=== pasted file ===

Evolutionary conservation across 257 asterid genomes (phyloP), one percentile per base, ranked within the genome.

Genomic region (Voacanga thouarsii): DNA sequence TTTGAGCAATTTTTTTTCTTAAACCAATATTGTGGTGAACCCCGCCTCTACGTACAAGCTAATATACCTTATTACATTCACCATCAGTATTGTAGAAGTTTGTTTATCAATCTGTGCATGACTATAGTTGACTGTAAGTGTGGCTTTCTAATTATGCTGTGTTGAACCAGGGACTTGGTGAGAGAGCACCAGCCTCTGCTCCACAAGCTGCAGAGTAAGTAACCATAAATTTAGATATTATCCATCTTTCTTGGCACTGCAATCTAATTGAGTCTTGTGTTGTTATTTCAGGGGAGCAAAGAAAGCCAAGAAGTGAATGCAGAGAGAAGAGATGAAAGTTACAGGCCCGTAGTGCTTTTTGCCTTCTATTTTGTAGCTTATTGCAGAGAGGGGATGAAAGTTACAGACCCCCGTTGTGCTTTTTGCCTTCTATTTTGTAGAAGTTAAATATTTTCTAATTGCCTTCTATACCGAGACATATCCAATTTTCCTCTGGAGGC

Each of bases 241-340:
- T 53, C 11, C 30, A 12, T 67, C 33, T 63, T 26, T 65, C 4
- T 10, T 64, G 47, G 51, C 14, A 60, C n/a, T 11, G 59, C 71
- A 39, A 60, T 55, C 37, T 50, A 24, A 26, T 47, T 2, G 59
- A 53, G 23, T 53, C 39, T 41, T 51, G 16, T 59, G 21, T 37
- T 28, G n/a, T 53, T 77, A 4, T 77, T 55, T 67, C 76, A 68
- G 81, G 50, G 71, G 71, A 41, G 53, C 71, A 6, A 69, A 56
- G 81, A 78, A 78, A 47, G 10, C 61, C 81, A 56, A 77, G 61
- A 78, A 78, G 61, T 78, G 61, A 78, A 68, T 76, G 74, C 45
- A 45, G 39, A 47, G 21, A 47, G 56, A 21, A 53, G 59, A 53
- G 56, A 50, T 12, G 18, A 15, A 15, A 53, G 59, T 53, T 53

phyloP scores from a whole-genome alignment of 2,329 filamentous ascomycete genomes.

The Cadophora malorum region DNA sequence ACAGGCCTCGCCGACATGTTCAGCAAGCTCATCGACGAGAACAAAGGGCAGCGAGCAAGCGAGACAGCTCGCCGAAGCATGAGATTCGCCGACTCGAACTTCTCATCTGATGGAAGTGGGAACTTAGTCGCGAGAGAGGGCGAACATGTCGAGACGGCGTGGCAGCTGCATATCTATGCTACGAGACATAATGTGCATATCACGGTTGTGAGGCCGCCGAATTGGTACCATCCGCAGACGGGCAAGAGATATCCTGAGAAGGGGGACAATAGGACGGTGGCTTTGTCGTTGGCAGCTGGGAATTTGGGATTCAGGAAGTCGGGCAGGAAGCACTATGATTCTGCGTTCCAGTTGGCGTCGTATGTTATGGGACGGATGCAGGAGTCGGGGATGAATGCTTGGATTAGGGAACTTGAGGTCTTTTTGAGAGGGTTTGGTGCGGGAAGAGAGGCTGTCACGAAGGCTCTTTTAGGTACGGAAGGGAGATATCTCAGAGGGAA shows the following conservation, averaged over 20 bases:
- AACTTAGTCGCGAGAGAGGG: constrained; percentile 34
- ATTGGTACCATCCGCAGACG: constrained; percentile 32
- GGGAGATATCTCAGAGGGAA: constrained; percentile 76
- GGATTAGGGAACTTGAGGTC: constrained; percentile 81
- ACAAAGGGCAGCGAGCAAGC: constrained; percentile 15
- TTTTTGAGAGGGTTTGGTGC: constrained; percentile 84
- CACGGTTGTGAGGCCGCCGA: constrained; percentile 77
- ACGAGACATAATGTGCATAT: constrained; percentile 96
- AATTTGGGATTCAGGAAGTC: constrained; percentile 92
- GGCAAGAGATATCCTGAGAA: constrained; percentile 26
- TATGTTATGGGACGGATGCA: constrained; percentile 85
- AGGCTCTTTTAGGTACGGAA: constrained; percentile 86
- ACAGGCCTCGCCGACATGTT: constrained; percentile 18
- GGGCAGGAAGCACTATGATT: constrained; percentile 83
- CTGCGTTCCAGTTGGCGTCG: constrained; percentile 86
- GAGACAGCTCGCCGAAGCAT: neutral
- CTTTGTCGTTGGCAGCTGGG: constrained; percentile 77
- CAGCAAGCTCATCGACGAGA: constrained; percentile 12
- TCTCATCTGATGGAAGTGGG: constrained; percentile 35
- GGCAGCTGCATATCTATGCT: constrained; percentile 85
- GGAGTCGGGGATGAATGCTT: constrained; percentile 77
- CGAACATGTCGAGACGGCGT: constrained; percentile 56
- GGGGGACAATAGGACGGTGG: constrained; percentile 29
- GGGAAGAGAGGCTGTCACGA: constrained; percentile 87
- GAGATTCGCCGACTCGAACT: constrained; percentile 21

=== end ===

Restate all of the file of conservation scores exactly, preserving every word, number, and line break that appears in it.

Evolutionary conservation across 257 asterid genomes (phyloP), one percentile per base, ranked within the genome.

Genomic region (Voacanga thouarsii): DNA sequence TTTGAGCAATTTTTTTTCTTAAACCAATATTGTGGTGAACCCCGCCTCTACGTACAAGCTAATATACCTTATTACATTCACCATCAGTATTGTAGAAGTTTGTTTATCAATCTGTGCATGACTATAGTTGACTGTAAGTGTGGCTTTCTAATTATGCTGTGTTGAACCAGGGACTTGGTGAGAGAGCACCAGCCTCTGCTCCACAAGCTGCAGAGTAAGTAACCATAAATTTAGATATTATCCATCTTTCTTGGCACTGCAATCTAATTGAGTCTTGTGTTGTTATTTCAGGGGAGCAAAGAAAGCCAAGAAGTGAATGCAGAGAGAAGAGATGAAAGTTACAGGCCCGTAGTGCTTTTTGCCTTCTATTTTGTAGCTTATTGCAGAGAGGGGATGAAAGTTACAGACCCCCGTTGTGCTTTTTGCCTTCTATTTTGTAGAAGTTAAATATTTTCTAATTGCCTTCTATACCGAGACATATCCAATTTTCCTCTGGAGGC

Each of bases 241-340:
- T 53, C 11, C 30, A 12, T 67, C 33, T 63, T 26, T 65, C 4
- T 10, T 64, G 47, G 51, C 14, A 60, C n/a, T 11, G 59, C 71
- A 39, A 60, T 55, C 37, T 50, A 24, A 26, T 47, T 2, G 59
- A 53, G 23, T 53, C 39, T 41, T 51, G 16, T 59, G 21, T 37
- T 28, G n/a, T 53, T 77, A 4, T 77, T 55, T 67, C 76, A 68
- G 81, G 50, G 71, G 71, A 41, G 53, C 71, A 6, A 69, A 56
- G 81, A 78, A 78, A 47, G 10, C 61, C 81, A 56, A 77, G 61
- A 78, A 78, G 61, T 78, G 61, A 78, A 68, T 76, G 74, C 45
- A 45, G 39, A 47, G 21, A 47, G 56, A 21, A 53, G 59, A 53
- G 56, A 50, T 12, G 18, A 15, A 15, A 53, G 59, T 53, T 53

phyloP scores from a whole-genome alignment of 2,329 filamentous ascomycete genomes.

The Cadophora malorum region DNA sequence ACAGGCCTCGCCGACATGTTCAGCAAGCTCATCGACGAGAACAAAGGGCAGCGAGCAAGCGAGACAGCTCGCCGAAGCATGAGATTCGCCGACTCGAACTTCTCATCTGATGGAAGTGGGAACTTAGTCGCGAGAGAGGGCGAACATGTCGAGACGGCGTGGCAGCTGCATATCTATGCTACGAGACATAATGTGCATATCACGGTTGTGAGGCCGCCGAATTGGTACCATCCGCAGACGGGCAAGAGATATCCTGAGAAGGGGGACAATAGGACGGTGGCTTTGTCGTTGGCAGCTGGGAATTTGGGATTCAGGAAGTCGGGCAGGAAGCACTATGATTCTGCGTTCCAGTTGGCGTCGTATGTTATGGGACGGATGCAGGAGTCGGGGATGAATGCTTGGATTAGGGAACTTGAGGTCTTTTTGAGAGGGTTTGGTGCGGGAAGAGAGGCTGTCACGAAGGCTCTTTTAGGTACGGAAGGGAGATATCTCAGAGGGAA shows the following conservation, averaged over 20 bases:
- AACTTAGTCGCGAGAGAGGG: constrained; percentile 34
- ATTGGTACCATCCGCAGACG: constrained; percentile 32
- GGGAGATATCTCAGAGGGAA: constrained; percentile 76
- GGATTAGGGAACTTGAGGTC: constrained; percentile 81
- ACAAAGGGCAGCGAGCAAGC: constrained; percentile 15
- TTTTTGAGAGGGTTTGGTGC: constrained; percentile 84
- CACGGTTGTGAGGCCGCCGA: constrained; percentile 77
- ACGAGACATAATGTGCATAT: constrained; percentile 96
- AATTTGGGATTCAGGAAGTC: constrained; percentile 92
- GGCAAGAGATATCCTGAGAA: constrained; percentile 26
- TATGTTATGGGACGGATGCA: constrained; percentile 85
- AGGCTCTTTTAGGTACGGAA: constrained; percentile 86
- ACAGGCCTCGCCGACATGTT: constrained; percentile 18
- GGGCAGGAAGCACTATGATT: constrained; percentile 83
- CTGCGTTCCAGTTGGCGTCG: constrained; percentile 86
- GAGACAGCTCGCCGAAGCAT: neutral
- CTTTGTCGTTGGCAGCTGGG: constrained; percentile 77
- CAGCAAGCTCATCGACGAGA: constrained; percentile 12
- TCTCATCTGATGGAAGTGGG: constrained; percentile 35
- GGCAGCTGCATATCTATGCT: constrained; percentile 85
- GGAGTCGGGGATGAATGCTT: constrained; percentile 77
- CGAACATGTCGAGACGGCGT: constrained; percentile 56
- GGGGGACAATAGGACGGTGG: constrained; percentile 29
- GGGAAGAGAGGCTGTCACGA: constrained; percentile 87
- GAGATTCGCCGACTCGAACT: constrained; percentile 21